Posted by Sheila Shayon on April 24, 2012 12:43 PM
Proving that not all eco-efforts have to happen on Earth Day, Honest Tea's new eco-centric campaign, The Great Recycle, launches on Monday April 30th with the goal of boosting recycling awareness and activity across America in general, and consumer recycling of all of Honest Tea bottles by 2020.
It took 10 people to inflate the 30-foot-tall 100% recyclable recycling bin (at right) that will be placed in New York's Times Square on Monday in a bid to collect at least 45,000 beverage containers in a single day, approximately the same number of Honest beverage bottles typically sold daily in New York in April.
The company generates about 20 million glass bottles and 60 million plastic bottles each year, just a sliver of the total Americans used in 2010: 38.6 billion glass and 71.9 billion plastic, according to the Container Recycling Institute.
Hard statistics on U.S. recycling activity are hard to come by, although the Environmental Protection Agency estimates about 33% of glass bottles and 27% of plastic bottles are currently recycled.Continue reading...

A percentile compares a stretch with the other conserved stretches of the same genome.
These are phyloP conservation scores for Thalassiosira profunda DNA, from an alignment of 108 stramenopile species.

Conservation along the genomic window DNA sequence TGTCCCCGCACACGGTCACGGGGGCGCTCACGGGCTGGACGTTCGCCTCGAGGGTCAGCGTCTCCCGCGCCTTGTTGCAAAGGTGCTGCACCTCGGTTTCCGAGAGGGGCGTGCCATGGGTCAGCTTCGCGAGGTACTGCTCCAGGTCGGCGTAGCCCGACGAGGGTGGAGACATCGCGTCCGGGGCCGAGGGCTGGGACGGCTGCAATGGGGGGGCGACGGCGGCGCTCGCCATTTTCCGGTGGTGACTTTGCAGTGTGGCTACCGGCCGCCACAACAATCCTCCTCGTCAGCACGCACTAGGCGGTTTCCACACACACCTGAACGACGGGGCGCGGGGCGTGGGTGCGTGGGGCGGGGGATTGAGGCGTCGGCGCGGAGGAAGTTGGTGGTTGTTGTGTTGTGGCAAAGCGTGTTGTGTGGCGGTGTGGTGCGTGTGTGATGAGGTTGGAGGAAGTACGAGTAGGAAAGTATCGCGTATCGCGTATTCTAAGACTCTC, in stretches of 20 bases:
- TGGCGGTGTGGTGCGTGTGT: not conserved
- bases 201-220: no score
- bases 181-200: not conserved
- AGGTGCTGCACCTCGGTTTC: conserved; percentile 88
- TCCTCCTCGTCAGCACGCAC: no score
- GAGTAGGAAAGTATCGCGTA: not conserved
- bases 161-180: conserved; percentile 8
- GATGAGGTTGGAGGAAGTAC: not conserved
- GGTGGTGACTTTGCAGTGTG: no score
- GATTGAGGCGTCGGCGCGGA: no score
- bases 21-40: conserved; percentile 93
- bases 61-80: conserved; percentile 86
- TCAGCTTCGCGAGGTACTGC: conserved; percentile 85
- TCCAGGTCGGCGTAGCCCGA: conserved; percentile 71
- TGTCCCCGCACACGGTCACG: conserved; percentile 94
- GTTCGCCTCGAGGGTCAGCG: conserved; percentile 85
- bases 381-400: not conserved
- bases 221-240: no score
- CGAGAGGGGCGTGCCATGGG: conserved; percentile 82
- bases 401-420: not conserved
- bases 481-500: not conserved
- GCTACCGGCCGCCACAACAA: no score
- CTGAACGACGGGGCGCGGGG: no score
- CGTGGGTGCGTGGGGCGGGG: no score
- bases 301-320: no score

Posted by Dale Buss on October 24, 2011 09:02 AM
Apple tries to leverage lower prices.
Cars.com sets up custom channels on Pandora.
Chipotle finds customers tolerate higher prices.
Dove asks women, "Who inspired you?" in new campaign.
Kia asks NBA star Blake Griffin to soar again.
Kraft keeps investors and advertisers hopping with its "leaping" strategy aimed at hitting home runs.
Mattel to buy preschool brands.Continue reading...
Posted by Sheila Shayon on August 24, 2010 11:30 AM
“Send us your trash – we’ll make it into cool products.” That's the simple premise and promise aof New Jersey-based startup TerraCycle, a green recycler founded by two former Princeton University classmates who dreamed up the idea in 2001 for a business plan contest.
Now full-time "eco-capitalists," they're making good business from trash by partnering with brands to create recycling campaigns for their products, and a halo effect for their affiliates.
Instead of used packaging clogging up landfills, they encourage organizations such as schools (at no cost) to send them, for example, used Capri Sun juice packets (above) so they can turn them into products such as bags and backpacks.Continue reading...